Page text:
Imagine walking into your kitchen in the middle of the night, turning on the light, and seeing hundreds of cockroaches scurrying around your feet. You would feel horror and disgust, I'm sure. You would probably also feel some degree of shame, because what kind of good-for-nothing slob allows hundreds of cockroaches to take over their kitchen?
Thirty-some years ago, my two aunts and I were driving through my grandmother's hometown of Angola, Indiana, when we found ourselves in the midst of a massive Ku Klux Klan rally. We experienced much the same horror, disgust, and shame we would have felt if our kitchen had been overrun with cockroaches. We wanted to open our car windows and scream at the creeps to get out, to tell them that they had no business in our town, our state, our country. I am by nature a peace-loving person (not to mention a coward), but I confess that I had the urge to jump out of the car and beat the living crap out of each and every one of them.
What we did, of course, was lock our car doors and got the hell out of town because, let's face it, we were terrified.
Having had that experience, I believe I have an inkling of the horror, disgust, and shame the citizens of Charlottesville, Virginia, must have felt last weekend, as hundreds of terrorists paraded through the streets of their normally peaceful college town, carrying symbols and chanting slogans of hate.
We should all feel horror, disgust, and shame. The cockroaches that invaded Charlottesville came from all over America. In fact, the one who willfully drove his car into a crowd of citizens taking a stand against the hatred, killing a young woman far braver than I will ever be—that particular cockroach came from a small town in northern Ohio not far from Angola, Indiana.
The president made a statement eloquently expressing what every true American felt about the events in Charlottesville:
Our Founders fought a revolution for the idea that all men are created equal. The heirs of that revolution fought a Civil War to save our nation, conceived in liberty and dedicated to that revolutionary proposition.
Nothing less is at stake on the streets of Charlottesville, Virginia, where a violent attack has taken at least one American life and injured many others in a confrontation between our better angels and our worst demons.
White supremacists and neo-Nazis are, by definition, opposed to American patriotism and the ideals that define us as a people and make our nation special.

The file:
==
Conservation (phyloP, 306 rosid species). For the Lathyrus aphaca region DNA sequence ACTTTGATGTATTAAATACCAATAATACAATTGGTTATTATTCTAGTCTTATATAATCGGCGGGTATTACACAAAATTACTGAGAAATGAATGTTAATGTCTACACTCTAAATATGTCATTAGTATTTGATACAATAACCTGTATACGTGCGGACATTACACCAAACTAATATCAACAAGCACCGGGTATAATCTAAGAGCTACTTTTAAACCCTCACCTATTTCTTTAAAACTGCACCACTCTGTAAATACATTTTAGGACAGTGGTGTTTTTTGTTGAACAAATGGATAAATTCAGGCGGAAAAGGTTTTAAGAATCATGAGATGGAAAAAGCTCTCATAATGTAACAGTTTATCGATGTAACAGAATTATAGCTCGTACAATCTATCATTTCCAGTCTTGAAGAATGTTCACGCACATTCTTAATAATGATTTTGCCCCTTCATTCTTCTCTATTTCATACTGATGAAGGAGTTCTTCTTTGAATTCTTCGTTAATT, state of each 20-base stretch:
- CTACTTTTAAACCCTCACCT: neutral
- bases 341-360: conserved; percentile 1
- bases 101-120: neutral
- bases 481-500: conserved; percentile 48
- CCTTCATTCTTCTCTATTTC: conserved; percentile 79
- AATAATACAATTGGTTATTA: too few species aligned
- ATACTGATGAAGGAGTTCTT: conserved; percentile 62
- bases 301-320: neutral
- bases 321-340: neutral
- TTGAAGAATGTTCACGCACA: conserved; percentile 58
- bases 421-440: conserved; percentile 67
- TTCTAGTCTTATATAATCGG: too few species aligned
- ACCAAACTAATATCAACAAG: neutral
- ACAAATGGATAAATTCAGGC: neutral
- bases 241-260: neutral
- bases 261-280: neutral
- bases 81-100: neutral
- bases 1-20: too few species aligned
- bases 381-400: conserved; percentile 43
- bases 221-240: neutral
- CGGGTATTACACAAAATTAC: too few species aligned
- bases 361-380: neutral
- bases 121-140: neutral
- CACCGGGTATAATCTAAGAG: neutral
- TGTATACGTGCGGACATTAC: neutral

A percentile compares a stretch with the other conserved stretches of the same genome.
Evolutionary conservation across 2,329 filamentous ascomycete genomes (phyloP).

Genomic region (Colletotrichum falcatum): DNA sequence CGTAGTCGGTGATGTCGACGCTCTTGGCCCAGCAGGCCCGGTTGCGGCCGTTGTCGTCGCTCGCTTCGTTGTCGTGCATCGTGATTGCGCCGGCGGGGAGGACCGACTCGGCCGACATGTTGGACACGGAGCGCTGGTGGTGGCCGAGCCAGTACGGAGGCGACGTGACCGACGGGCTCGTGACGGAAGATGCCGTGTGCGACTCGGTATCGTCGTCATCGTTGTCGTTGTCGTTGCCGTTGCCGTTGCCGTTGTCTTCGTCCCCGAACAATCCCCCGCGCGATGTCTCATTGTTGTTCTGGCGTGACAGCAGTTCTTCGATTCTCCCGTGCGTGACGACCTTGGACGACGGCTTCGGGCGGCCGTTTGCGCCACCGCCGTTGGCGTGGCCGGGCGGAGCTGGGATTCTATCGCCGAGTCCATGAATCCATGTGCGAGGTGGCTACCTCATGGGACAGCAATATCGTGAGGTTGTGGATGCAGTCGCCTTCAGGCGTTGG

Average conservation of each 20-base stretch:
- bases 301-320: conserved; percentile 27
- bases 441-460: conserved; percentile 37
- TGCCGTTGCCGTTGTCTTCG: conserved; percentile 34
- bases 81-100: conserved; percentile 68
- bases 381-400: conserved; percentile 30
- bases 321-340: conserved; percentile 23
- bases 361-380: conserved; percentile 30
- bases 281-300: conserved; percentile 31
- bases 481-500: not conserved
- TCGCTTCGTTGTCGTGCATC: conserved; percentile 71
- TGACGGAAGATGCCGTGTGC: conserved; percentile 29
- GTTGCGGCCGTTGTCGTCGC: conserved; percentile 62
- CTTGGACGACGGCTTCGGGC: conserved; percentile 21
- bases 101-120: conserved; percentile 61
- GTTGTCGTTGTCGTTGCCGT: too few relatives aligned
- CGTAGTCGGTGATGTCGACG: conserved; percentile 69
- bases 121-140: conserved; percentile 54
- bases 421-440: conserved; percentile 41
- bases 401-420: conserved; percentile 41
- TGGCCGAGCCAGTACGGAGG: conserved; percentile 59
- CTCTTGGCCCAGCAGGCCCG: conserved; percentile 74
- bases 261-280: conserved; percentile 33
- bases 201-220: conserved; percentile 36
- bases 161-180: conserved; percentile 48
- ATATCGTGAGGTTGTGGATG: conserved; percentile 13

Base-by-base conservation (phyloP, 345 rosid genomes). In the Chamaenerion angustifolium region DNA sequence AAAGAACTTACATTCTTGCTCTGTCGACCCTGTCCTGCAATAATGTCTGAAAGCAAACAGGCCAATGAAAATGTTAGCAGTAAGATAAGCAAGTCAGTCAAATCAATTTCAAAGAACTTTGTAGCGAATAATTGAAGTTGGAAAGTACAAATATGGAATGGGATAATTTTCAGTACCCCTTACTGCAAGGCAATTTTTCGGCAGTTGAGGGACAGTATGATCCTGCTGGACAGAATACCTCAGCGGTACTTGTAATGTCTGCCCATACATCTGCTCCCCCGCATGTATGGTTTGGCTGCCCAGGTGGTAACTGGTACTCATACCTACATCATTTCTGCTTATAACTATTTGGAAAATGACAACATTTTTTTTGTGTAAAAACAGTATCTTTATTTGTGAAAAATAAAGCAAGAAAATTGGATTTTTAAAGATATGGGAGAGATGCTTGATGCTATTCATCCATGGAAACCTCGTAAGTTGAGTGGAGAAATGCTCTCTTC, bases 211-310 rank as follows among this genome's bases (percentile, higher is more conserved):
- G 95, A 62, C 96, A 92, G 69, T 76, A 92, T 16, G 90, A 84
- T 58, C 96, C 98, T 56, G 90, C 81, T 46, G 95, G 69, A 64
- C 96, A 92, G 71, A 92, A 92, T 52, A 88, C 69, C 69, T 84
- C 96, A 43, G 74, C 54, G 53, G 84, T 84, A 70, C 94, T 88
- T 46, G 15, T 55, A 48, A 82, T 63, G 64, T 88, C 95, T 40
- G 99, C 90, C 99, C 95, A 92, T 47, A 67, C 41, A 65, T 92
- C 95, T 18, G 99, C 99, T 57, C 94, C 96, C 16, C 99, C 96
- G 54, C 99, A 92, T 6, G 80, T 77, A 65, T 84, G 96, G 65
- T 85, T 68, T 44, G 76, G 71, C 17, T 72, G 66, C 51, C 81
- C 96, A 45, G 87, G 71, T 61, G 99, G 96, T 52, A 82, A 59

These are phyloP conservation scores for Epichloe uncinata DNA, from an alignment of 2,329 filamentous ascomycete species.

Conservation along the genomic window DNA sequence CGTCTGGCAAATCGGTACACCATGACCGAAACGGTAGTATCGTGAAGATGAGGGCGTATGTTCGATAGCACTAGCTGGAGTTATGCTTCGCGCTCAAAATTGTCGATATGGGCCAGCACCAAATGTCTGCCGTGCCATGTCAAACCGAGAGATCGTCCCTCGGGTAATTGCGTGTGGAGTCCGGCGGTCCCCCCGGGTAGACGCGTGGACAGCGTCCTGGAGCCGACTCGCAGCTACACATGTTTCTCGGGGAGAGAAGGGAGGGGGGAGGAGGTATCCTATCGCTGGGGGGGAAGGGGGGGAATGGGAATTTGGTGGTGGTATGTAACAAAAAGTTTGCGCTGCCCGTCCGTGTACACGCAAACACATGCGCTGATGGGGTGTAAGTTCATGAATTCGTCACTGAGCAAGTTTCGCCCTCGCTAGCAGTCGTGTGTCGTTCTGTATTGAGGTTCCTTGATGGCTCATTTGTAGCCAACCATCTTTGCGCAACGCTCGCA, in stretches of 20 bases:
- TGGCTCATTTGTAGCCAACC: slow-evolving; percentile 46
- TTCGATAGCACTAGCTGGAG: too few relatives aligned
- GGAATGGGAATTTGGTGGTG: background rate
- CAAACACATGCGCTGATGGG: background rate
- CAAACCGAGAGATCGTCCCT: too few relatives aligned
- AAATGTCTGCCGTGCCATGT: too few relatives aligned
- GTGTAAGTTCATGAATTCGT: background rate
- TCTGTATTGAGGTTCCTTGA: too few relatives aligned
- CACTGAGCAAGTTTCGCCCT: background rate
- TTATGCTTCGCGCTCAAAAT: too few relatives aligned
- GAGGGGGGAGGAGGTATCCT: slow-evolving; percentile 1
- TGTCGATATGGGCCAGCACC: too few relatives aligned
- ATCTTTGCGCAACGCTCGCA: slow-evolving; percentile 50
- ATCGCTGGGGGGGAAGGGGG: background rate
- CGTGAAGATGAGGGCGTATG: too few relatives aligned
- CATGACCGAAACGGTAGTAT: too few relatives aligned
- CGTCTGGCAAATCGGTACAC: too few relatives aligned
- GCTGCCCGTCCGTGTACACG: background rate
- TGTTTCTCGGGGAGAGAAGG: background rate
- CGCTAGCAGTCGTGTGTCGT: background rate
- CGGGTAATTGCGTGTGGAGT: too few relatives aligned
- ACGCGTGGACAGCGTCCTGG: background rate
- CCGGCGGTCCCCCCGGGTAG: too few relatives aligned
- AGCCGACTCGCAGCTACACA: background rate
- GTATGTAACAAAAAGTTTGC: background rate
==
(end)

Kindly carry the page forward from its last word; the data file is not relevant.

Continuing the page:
As we mourn the tragedy that has occurred in Charlottesville, American patriots of all colors and creeds must come together to defy those who raise the flag of hatred and bigotry.
Just kidding. That statement came from Senator John McCain. It's what the president should have said. Instead he said this:
We condemn in strongest possible terms this egregious display of hatred, bigotry, and violence — on many sides.
He looked into the camera as he said "on many sides," and then he repeated the words for emphasis.
On many sides.
Many sides? There are only two sides to what happened in Charlottesville: human beings and cockroaches. Mr. President, which side are you on?
He was unwilling to denounce the cockroaches when he was running for president, because he needed their votes. (You may recall that he claimed not to even know who David Duke was.) Apparently he is still unwilling to denounce them. Oh, he finally came out with a stronger statement on Monday, after receiving harsh criticism from "many sides." But in a press conference on Tuesday he reversed himself, doubling down on what he said the first time, calling it "a fine statement," and saying that he believes there were both "very fine people on both sides" and "blame on both sides."
At least he can now count the number of sides.
The cockroaches have no doubt about which side the president is on. After Tuesday's press conference David Duke, one of the very finest of those "very fine people" (You know who he is now, don't you, Mr. President?), heartily praised Trump for his "honesty & courage."
Mr. President, let me give you a hint: when a cockroach praises you—especially when it's the head cockroach—you're on the wrong side.